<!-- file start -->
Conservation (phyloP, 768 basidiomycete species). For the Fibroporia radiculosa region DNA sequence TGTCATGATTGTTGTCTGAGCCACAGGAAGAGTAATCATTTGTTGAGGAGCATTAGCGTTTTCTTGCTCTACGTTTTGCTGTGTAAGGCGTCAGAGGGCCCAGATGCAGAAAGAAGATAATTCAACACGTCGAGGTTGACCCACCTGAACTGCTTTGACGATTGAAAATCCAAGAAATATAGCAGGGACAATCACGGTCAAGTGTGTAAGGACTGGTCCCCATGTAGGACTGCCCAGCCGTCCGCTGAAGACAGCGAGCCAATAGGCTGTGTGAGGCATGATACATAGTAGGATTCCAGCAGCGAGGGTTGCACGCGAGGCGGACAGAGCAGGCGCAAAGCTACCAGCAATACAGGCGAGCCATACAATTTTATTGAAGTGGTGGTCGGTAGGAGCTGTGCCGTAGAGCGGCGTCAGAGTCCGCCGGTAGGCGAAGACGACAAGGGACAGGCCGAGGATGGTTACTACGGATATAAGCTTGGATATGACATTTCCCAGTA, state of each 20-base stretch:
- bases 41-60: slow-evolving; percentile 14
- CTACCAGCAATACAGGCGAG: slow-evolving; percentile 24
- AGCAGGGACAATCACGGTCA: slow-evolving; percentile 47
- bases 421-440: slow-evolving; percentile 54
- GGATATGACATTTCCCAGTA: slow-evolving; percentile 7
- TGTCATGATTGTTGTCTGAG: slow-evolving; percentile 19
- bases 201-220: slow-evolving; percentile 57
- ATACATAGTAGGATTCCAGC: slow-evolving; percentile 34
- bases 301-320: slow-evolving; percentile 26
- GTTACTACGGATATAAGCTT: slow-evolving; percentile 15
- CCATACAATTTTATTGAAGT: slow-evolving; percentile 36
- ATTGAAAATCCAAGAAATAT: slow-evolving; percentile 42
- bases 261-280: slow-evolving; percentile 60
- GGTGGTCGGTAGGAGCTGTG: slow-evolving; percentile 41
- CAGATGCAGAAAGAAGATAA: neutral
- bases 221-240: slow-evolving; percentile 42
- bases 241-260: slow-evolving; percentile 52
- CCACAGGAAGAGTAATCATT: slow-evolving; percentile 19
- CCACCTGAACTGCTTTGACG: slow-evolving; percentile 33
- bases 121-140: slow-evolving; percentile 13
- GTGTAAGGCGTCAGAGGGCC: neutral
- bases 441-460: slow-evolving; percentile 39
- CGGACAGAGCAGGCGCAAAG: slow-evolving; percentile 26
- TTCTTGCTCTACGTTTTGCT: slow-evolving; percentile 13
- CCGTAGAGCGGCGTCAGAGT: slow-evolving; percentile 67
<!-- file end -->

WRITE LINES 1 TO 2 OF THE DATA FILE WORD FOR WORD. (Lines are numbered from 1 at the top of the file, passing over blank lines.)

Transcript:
Conservation (phyloP, 768 basidiomycete species). For the Fibroporia radiculosa region DNA sequence TGTCATGATTGTTGTCTGAGCCACAGGAAGAGTAATCATTTGTTGAGGAGCATTAGCGTTTTCTTGCTCTACGTTTTGCTGTGTAAGGCGTCAGAGGGCCCAGATGCAGAAAGAAGATAATTCAACACGTCGAGGTTGACCCACCTGAACTGCTTTGACGATTGAAAATCCAAGAAATATAGCAGGGACAATCACGGTCAAGTGTGTAAGGACTGGTCCCCATGTAGGACTGCCCAGCCGTCCGCTGAAGACAGCGAGCCAATAGGCTGTGTGAGGCATGATACATAGTAGGATTCCAGCAGCGAGGGTTGCACGCGAGGCGGACAGAGCAGGCGCAAAGCTACCAGCAATACAGGCGAGCCATACAATTTTATTGAAGTGGTGGTCGGTAGGAGCTGTGCCGTAGAGCGGCGTCAGAGTCCGCCGGTAGGCGAAGACGACAAGGGACAGGCCGAGGATGGTTACTACGGATATAAGCTTGGATATGACATTTCCCAGTA, state of each 20-base stretch:
- bases 41-60: slow-evolving; percentile 14